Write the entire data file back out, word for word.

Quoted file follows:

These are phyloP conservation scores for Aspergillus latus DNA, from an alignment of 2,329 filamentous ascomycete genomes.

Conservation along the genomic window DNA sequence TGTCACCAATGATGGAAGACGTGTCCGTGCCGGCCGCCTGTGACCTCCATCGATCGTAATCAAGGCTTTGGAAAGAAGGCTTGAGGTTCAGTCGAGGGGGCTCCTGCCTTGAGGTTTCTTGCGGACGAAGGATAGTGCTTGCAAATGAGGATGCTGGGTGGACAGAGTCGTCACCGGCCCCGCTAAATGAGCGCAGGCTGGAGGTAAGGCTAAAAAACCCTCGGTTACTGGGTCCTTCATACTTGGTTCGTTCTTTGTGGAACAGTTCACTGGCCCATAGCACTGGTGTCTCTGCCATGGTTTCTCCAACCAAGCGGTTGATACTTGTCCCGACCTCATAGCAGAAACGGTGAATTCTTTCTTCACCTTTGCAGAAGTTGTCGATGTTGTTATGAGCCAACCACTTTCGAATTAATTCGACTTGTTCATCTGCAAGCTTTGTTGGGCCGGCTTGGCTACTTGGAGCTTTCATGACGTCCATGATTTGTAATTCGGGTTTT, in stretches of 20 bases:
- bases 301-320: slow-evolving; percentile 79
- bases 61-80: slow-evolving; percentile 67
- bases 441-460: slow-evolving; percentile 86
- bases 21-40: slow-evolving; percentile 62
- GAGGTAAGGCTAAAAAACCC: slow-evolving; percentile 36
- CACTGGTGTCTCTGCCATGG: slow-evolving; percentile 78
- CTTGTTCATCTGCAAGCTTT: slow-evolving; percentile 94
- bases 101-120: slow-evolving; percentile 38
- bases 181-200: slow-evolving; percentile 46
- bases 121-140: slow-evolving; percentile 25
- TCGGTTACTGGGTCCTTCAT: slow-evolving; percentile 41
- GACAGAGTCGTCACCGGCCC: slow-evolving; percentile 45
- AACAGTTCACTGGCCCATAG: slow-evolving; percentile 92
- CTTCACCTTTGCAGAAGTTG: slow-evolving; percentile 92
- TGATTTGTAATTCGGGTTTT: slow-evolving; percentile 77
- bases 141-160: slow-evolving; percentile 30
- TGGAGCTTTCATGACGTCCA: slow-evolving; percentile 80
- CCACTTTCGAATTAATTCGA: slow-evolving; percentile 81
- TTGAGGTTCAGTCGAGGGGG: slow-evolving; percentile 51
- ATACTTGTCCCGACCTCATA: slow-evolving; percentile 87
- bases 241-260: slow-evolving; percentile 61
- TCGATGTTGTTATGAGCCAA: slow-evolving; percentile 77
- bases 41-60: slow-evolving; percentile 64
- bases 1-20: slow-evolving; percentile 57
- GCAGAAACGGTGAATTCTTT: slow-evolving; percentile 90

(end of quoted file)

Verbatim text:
These are phyloP conservation scores for Aspergillus latus DNA, from an alignment of 2,329 filamentous ascomycete genomes.

Conservation along the genomic window DNA sequence TGTCACCAATGATGGAAGACGTGTCCGTGCCGGCCGCCTGTGACCTCCATCGATCGTAATCAAGGCTTTGGAAAGAAGGCTTGAGGTTCAGTCGAGGGGGCTCCTGCCTTGAGGTTTCTTGCGGACGAAGGATAGTGCTTGCAAATGAGGATGCTGGGTGGACAGAGTCGTCACCGGCCCCGCTAAATGAGCGCAGGCTGGAGGTAAGGCTAAAAAACCCTCGGTTACTGGGTCCTTCATACTTGGTTCGTTCTTTGTGGAACAGTTCACTGGCCCATAGCACTGGTGTCTCTGCCATGGTTTCTCCAACCAAGCGGTTGATACTTGTCCCGACCTCATAGCAGAAACGGTGAATTCTTTCTTCACCTTTGCAGAAGTTGTCGATGTTGTTATGAGCCAACCACTTTCGAATTAATTCGACTTGTTCATCTGCAAGCTTTGTTGGGCCGGCTTGGCTACTTGGAGCTTTCATGACGTCCATGATTTGTAATTCGGGTTTT, in stretches of 20 bases:
- bases 301-320: slow-evolving; percentile 79
- bases 61-80: slow-evolving; percentile 67
- bases 441-460: slow-evolving; percentile 86
- bases 21-40: slow-evolving; percentile 62
- GAGGTAAGGCTAAAAAACCC: slow-evolving; percentile 36
- CACTGGTGTCTCTGCCATGG: slow-evolving; percentile 78
- CTTGTTCATCTGCAAGCTTT: slow-evolving; percentile 94
- bases 101-120: slow-evolving; percentile 38
- bases 181-200: slow-evolving; percentile 46
- bases 121-140: slow-evolving; percentile 25
- TCGGTTACTGGGTCCTTCAT: slow-evolving; percentile 41
- GACAGAGTCGTCACCGGCCC: slow-evolving; percentile 45
- AACAGTTCACTGGCCCATAG: slow-evolving; percentile 92
- CTTCACCTTTGCAGAAGTTG: slow-evolving; percentile 92
- TGATTTGTAATTCGGGTTTT: slow-evolving; percentile 77
- bases 141-160: slow-evolving; percentile 30
- TGGAGCTTTCATGACGTCCA: slow-evolving; percentile 80
- CCACTTTCGAATTAATTCGA: slow-evolving; percentile 81
- TTGAGGTTCAGTCGAGGGGG: slow-evolving; percentile 51
- ATACTTGTCCCGACCTCATA: slow-evolving; percentile 87
- bases 241-260: slow-evolving; percentile 61
- TCGATGTTGTTATGAGCCAA: slow-evolving; percentile 77
- bases 41-60: slow-evolving; percentile 64
- bases 1-20: slow-evolving; percentile 57
- GCAGAAACGGTGAATTCTTT: slow-evolving; percentile 90